Our threatened Democracy: We need to worry more about private companies than about China

In the past weeks there have been a great deal of posturing and panic over alleged Chinese meddling in our federal elections. The Canadian Parliament and our media have been stirring the pot of this rude infiltration and compromising of our democratic system.   The evidence provided so far about the dirty Chinese deeds is hardly a slam dunk having emerged from the dark recesses of our spy agency, the Canadian Security Intelligence Service; from anonymous intelligence agents no less.

Even so, it’s hardly news that China, or any other country for that matter, is spying on us. In truth, trying to influence another state to look on your country favourably is as old as human society itself. Canada and its allies are masters of the art of spying on and influencing other states. So we carry on with the cut, thrust and parry as a permanent part of the business of politics.

But even as our politicians were fuming about attacks on our sovereignty by foreign entities such as China, we ignore a much greater security risk that our government willingly invited it in.

During the covid pandemic, April 2022, the government introduced the Canada Emergency Business Account. It provided businesses with interest free loans of up to $60,000.  It cost more than $49 billion, and a private company named Accenture Inc was engaged to run the project. It is a global management and professional services business. Part of the Accenture set up included website building, running a call centre, bringing financial institutions on board, handling investigations and collecting data.

Add to this that in 2015 the Liberal government’s engaged American firm McKinsey & Company, which were key players in setting immigration levels and border management, deciding on Canada’s budgetary priorities, and reorganizing government agencies. According to Quebec City writer Nora Loreto, they were designated favoured contractors for the next 81 years.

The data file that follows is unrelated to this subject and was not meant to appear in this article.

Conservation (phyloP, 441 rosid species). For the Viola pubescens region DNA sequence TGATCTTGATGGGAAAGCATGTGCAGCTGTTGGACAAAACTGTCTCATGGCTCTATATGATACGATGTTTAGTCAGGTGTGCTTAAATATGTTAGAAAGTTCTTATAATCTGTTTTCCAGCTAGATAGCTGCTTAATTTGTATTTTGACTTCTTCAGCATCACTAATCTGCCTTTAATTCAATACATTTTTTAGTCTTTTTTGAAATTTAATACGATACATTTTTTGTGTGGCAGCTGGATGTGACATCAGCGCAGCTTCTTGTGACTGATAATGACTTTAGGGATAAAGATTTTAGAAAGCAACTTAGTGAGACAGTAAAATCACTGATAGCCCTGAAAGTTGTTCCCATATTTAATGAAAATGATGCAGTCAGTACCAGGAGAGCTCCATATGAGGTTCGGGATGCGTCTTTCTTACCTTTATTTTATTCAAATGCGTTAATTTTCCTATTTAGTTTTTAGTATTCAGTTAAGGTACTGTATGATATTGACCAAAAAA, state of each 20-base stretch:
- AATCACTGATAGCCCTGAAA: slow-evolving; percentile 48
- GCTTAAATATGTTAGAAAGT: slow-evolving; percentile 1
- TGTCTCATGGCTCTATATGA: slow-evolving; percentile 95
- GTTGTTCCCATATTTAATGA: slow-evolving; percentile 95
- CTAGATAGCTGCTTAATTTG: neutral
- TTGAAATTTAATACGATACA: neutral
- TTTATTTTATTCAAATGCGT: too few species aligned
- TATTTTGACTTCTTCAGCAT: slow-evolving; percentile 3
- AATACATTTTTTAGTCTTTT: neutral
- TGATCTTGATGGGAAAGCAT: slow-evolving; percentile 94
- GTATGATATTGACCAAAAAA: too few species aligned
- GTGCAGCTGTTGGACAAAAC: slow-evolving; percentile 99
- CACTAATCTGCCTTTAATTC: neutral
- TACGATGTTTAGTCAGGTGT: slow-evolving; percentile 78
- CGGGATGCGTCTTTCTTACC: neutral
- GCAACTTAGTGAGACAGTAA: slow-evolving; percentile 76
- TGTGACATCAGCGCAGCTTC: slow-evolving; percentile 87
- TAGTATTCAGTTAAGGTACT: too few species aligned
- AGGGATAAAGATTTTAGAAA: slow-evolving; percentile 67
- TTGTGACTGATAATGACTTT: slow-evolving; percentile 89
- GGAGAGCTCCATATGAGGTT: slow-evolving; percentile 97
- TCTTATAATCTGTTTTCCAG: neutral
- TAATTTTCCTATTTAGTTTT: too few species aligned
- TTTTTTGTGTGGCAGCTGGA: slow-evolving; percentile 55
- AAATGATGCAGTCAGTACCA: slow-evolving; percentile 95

Accenture received data from the government, access to banks and credit unions and people’s private information.

These are but two of a long list of private and foreign-based companies that have access to what should be government secrets and very private information of Canadians – information that should not be accessible to any entity outside of government circles.

“The moment Canada’s government outsources massive program delivery to international, for-profit corporations, it de facto admits that it no longer serves its core function,” writes Loreto. “The profit vultures circle above, waiting for the moment to swarm our government with offers and bite off pieces of our nation in the process. They compromise our democracy and give important access to our systems to a nebulous network of global capital.”

Given how old and sophisticated countries like China are in the spy business and information gathering, we must expect the constant probing into our affairs, such is the business.  But to willingly outsource information to a foreign-based company and to believe that the information will not be used to compromise our democratic institution is careless and dangerous.

Why would a private, foreign-owned, for profit business not parlay the information Canada willingly gave it into a profit-making opportunity? Would it matter to them if they subvert Canadian institution for profit?

Why would China’s alleged attempt to influence Canadian elections warrant a public enquiry but private operators like Accenture Inc. and McKinsey & Company can keep and use information that is covered by cabinet secrecy, and turn a buck as well? And not a word from anybody in government.